Battle of Hastings Anniversary

On this day in 1066 Duke William of Normandy overcame great odds and defeated King Harold and the English on Senlac Hill in southern England, at what is now called the Battle of Hastings. The English lost, terribly, and primarily because of Harold rushing to battle. Having defeated the Norse just a couple weeks earlier at Stamford Bridge, Harold practically force-marched his men south to meet the Normans. He fought without archers and without the additional volunteers that certainly would have arrived from all around England. 


On the battlefield itself his men stood firm, until mistakes made by the men on his right flank opened up a vulnerability to the Norman cavalry. King Harold’s brothers likely commanded the right flank, but by committing the same mistake twice - charging the enemy when they should have stood firm - they brought about one of history’s greatest upsets. The traditional story is that Harold was hit in the eye by a Norman arrow, and that is very possible. Regardless of what happened, the Battle of Hastings was the first and foremost action of the Norman Conquest. While action continued on for years, that was the decisive event.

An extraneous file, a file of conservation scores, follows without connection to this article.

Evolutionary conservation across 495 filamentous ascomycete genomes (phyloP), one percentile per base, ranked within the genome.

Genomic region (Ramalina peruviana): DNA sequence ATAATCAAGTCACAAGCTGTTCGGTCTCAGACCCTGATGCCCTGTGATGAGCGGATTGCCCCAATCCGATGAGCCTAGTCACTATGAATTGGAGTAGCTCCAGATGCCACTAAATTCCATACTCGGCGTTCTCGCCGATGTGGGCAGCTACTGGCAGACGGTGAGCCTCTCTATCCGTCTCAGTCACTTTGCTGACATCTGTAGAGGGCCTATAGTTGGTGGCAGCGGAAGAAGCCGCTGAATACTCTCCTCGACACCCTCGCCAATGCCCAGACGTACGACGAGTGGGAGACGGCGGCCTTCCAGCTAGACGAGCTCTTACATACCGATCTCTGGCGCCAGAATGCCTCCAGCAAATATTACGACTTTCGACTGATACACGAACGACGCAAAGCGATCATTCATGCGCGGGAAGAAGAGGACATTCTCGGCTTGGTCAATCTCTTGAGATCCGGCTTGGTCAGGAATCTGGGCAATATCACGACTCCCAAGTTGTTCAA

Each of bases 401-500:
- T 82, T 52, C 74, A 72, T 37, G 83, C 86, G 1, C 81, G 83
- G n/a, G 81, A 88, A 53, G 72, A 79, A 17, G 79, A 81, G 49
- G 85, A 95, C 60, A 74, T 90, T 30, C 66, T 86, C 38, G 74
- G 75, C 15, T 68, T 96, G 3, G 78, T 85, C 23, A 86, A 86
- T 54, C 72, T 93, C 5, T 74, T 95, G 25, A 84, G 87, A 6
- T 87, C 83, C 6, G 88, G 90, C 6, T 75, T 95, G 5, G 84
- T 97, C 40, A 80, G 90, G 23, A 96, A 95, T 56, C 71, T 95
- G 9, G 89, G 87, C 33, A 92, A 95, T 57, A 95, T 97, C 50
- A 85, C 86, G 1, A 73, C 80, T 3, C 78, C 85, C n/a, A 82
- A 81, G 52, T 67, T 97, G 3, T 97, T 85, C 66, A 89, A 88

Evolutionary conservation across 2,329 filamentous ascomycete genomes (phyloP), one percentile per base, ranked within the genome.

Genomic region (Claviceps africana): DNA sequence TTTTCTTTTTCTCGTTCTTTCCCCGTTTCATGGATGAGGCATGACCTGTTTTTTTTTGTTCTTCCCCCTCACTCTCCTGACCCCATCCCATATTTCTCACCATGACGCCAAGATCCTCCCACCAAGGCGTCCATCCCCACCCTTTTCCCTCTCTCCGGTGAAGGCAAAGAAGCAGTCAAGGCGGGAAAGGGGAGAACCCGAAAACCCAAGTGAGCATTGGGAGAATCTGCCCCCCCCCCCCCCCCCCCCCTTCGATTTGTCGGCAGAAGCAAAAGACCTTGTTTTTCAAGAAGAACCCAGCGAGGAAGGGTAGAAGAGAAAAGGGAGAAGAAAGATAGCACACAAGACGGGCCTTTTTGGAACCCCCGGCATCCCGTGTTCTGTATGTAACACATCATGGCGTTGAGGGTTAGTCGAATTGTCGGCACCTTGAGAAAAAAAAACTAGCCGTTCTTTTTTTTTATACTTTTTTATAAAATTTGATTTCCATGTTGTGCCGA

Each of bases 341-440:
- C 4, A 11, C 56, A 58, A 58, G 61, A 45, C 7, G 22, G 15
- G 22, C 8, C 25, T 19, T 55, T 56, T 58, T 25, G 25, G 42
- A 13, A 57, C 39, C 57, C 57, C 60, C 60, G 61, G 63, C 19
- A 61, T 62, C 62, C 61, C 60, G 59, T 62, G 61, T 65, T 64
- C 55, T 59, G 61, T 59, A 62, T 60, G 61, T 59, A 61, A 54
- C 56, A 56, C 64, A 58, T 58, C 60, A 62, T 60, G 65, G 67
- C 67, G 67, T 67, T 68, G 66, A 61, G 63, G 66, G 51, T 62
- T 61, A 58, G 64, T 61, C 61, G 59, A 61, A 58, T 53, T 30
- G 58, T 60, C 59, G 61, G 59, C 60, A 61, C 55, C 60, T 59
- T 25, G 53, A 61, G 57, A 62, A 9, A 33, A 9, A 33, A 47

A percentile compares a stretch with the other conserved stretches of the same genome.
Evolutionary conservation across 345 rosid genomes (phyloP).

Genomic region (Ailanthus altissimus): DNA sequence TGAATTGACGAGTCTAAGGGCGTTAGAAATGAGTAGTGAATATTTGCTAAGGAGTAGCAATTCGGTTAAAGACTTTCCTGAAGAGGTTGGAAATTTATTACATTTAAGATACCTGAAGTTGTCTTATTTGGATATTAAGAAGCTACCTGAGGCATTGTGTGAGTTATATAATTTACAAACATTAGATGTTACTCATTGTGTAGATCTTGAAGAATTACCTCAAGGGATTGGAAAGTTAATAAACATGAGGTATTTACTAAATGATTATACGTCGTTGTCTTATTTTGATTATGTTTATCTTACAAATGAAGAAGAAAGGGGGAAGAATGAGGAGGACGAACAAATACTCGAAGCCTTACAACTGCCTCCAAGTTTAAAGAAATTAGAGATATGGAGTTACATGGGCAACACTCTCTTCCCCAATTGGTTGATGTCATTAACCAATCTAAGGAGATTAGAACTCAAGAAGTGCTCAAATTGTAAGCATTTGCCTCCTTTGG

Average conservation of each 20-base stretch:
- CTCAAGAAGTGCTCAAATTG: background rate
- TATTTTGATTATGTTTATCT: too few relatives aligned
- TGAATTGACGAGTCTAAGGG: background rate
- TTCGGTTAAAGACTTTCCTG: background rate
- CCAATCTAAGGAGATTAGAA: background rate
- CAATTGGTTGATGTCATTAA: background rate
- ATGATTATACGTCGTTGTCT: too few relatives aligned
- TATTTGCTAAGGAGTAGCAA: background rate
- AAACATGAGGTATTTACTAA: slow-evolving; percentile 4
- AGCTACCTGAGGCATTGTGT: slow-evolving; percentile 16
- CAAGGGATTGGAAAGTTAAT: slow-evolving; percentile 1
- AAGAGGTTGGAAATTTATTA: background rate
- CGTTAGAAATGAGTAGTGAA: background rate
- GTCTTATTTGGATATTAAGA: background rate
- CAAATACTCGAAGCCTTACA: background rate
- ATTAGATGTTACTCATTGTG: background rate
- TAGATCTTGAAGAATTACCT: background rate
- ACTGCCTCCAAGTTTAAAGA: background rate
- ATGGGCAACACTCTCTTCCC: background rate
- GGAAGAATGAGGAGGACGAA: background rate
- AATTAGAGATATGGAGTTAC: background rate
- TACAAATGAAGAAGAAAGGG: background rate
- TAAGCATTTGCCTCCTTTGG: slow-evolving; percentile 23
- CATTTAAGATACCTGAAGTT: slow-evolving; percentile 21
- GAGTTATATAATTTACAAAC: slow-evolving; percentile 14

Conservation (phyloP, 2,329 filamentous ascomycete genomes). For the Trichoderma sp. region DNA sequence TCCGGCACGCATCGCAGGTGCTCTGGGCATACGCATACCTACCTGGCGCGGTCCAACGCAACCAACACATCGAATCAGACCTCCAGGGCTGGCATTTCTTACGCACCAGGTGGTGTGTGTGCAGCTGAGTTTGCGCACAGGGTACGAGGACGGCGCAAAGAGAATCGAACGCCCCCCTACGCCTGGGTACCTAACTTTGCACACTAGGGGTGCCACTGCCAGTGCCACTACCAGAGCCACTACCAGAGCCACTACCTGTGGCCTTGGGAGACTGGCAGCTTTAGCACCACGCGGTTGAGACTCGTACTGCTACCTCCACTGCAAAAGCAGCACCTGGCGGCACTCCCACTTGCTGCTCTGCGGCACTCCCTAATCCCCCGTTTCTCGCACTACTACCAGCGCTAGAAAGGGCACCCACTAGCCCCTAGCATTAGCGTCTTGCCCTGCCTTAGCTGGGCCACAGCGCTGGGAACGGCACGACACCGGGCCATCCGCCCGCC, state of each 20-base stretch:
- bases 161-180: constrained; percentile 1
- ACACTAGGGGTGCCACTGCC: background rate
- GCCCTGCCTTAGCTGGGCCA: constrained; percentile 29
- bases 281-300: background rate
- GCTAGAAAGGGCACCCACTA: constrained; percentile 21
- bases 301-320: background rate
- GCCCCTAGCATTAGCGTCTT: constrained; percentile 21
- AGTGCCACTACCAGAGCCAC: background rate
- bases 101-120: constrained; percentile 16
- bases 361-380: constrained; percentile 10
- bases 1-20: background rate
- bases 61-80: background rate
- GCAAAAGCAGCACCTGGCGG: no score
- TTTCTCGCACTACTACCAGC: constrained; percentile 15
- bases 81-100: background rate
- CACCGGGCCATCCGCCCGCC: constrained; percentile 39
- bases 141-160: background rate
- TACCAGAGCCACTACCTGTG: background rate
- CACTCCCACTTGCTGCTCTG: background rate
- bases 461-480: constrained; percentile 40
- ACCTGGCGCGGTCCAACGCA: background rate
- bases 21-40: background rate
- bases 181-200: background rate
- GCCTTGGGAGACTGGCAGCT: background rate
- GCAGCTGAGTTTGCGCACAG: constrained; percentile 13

Hastings Battlefield
My first trip to England was 20 years ago, and I was able to attend the large reenactment that’s annually held on the battlefield. I witnessed a great mock battle with a huge crowd that largely cheered the English. William the Conqueror had promised to build an abbey if victorious that day, and he did keep his promise. The remnants still exist today.

 Today the battlefield is a great place to visit, and is just a train ride of an hour and a half from London’s Charing Cross Station. Leave the train at the Battle stop, and you’re a pleasant 15 or 20 minute walk from the field. I highly encourage a visit to one of the most significant places in the history of western civilization.

Battle Train Station

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